A group of 26 common dolphins (Delphinus delphis ) have been stranded in the River Percuil near Falmouth in Cornwall.
Despite the efforts of local lifeboat crew and wildlife volunteers, the marooned dolphins have not survived.
Zoologists from the Natural History Museum's National Whale Stranding Scheme are working with veterinarians from the Zoological Society of London, to uncover more about the mass stranding.
'Whales and dolphins strand themselves for a number of reasons and we're not sure yet what happened with these dolphins,' says Liz Evans-Jones, Museum zoologist.
Common reasons for strandings are sickness, disorientation, natural mortality, extreme weather conditions or injury. Bycatch, where animals are accidentally caught in fishing nets, is now one of the main causes of death
Two or more dead animals of the same species to strand in the same place are classed as a mass stranding.
The largest ever recorded stranding was in 1927 when 150 false killer whales stranded off Sutherland in Scotland. The last UK stranding was in 1985 when 33 long finned pilot whales stranded off Humberside.
The largest mass stranding ever recorded in Cornwall was 50 long-finned pilot whale that were reported off the coast of Penzance in 1911. However in November 2001, 16 dead common dolphins were spotted floating out at sea just off Looe.
'For a number of reasons, it was concluded these were probably victims of bycatch' says Evans-Jones.
'In the past, with the help of The Cornwall Wildlife Trust, we've recorded harbour porpoises, white-sided dolphins, common dolphins and also whales beached along the Cornish coast.'
The Museum records all UK marine strandings in its national stranding database and it is part of the Defra-funded UK Cetacean Strandings Investigation Project (UKCSIP).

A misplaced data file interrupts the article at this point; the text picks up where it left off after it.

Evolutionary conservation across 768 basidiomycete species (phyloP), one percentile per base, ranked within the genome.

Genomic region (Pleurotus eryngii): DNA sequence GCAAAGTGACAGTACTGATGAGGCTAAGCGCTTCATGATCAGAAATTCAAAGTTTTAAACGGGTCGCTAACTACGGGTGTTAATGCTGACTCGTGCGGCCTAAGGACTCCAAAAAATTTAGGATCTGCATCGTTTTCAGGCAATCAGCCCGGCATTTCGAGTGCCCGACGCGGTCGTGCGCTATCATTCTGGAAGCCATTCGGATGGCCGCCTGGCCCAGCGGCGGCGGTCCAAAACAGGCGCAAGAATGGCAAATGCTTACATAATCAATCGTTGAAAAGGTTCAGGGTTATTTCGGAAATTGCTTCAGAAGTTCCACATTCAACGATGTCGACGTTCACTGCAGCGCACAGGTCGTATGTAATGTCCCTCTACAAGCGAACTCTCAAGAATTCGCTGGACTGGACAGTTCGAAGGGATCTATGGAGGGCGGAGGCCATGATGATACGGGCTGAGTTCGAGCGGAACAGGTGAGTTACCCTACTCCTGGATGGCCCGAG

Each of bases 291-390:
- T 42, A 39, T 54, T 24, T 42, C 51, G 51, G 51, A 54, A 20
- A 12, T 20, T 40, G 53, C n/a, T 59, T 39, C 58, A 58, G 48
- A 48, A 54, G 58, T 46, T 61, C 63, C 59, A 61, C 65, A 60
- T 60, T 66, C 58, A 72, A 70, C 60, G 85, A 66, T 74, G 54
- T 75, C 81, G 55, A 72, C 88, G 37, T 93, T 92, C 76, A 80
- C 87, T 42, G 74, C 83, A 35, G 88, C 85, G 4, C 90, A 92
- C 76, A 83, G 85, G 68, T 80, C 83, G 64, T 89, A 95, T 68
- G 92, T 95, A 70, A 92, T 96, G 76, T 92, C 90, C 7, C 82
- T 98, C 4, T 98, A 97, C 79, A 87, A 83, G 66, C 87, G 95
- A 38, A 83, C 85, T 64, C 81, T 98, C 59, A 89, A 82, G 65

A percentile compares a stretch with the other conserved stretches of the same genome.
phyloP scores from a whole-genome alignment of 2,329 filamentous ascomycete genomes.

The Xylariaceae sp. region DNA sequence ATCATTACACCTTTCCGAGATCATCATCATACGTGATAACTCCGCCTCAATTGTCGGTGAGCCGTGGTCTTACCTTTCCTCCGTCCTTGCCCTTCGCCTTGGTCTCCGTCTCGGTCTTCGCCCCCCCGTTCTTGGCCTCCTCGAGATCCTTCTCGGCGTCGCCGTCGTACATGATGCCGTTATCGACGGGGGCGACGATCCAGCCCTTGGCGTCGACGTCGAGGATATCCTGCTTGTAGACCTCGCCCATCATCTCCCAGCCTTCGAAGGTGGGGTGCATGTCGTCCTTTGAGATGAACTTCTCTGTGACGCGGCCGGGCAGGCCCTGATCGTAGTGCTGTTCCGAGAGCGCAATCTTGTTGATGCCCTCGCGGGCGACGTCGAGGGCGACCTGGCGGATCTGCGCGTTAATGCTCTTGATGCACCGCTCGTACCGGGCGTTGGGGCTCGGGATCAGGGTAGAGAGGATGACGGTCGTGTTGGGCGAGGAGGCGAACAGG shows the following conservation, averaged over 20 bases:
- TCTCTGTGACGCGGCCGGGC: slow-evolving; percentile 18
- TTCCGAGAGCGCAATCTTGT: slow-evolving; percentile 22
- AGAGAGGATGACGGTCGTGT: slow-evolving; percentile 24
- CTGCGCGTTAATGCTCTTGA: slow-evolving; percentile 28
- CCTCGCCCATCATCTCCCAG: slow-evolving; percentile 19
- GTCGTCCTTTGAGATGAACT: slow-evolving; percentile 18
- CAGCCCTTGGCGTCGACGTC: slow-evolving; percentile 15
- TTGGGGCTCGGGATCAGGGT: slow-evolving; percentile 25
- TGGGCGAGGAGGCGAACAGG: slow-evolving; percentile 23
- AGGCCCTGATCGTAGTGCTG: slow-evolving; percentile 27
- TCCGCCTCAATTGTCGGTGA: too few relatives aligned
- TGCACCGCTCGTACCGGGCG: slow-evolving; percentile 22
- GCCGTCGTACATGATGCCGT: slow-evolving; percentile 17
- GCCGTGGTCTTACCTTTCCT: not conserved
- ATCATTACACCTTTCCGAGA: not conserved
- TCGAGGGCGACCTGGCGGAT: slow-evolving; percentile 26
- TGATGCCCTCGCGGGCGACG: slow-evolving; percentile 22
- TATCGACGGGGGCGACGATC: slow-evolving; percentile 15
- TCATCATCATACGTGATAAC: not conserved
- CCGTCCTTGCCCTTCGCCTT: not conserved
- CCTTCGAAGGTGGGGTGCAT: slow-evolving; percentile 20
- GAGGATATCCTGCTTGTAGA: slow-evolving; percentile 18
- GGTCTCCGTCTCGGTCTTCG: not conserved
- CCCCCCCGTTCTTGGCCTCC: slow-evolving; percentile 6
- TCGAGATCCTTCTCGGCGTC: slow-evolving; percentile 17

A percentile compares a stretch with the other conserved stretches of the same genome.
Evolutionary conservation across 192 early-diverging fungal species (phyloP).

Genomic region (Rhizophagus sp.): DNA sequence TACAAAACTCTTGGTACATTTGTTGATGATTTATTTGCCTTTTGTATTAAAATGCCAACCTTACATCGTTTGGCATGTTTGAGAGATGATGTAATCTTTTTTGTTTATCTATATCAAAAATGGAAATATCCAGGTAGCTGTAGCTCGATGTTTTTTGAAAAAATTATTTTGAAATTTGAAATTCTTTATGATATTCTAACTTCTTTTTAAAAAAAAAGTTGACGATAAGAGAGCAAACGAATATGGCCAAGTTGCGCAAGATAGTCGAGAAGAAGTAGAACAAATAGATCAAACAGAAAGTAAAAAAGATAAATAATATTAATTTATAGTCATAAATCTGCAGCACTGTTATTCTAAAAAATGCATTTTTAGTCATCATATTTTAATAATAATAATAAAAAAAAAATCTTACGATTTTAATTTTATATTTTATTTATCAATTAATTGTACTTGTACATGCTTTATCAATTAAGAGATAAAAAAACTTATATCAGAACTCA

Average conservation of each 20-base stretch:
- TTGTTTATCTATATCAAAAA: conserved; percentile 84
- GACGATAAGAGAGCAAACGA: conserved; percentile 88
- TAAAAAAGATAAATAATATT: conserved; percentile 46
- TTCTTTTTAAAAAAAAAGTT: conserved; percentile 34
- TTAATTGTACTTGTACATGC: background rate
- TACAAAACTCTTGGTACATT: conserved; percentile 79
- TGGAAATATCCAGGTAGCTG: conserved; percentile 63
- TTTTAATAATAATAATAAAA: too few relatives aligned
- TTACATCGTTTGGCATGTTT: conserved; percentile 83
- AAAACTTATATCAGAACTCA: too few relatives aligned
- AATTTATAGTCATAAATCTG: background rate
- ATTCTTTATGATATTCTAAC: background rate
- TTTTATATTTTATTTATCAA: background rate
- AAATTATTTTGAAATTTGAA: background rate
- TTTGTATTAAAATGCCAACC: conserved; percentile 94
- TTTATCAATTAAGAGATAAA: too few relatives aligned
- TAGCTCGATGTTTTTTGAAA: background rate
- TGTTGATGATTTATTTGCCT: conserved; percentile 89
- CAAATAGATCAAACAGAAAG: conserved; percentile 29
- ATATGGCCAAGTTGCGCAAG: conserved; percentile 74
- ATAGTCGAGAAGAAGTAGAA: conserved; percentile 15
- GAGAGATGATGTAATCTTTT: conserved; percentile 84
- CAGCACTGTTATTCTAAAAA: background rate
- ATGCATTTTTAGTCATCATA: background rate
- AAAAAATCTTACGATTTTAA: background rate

'Since 1913, the Museum has recorded 25 species of cetaceans in UK waters,' adds Evans-Jones, 'although we're still learning about their seasonal movements.'
Anyone finding a dead cetacean should report it immediately to the National Whale Strandings Scheme Hotline on 020 7942 5155. You should include where the animal was found, its condition, approximate length, what species you think it is and a if possible take a photo.
Whales, dolphins and porpoises belong to the animal group called cetaceans. They are mammals and they breathe air. Although they are well-adapted to aquatic life, they need to inhale air at the water's surface to survive.
Whales and dolphins can use their brains in clever ways - while one side of their brain sleeps, the other stays vigilant and keeps the animal breathing.
A dolphin's hearing is quite impressive too. They can hear above 100,000 hertz in frequency, which is over 6 times higher than humans and even higher than dogs.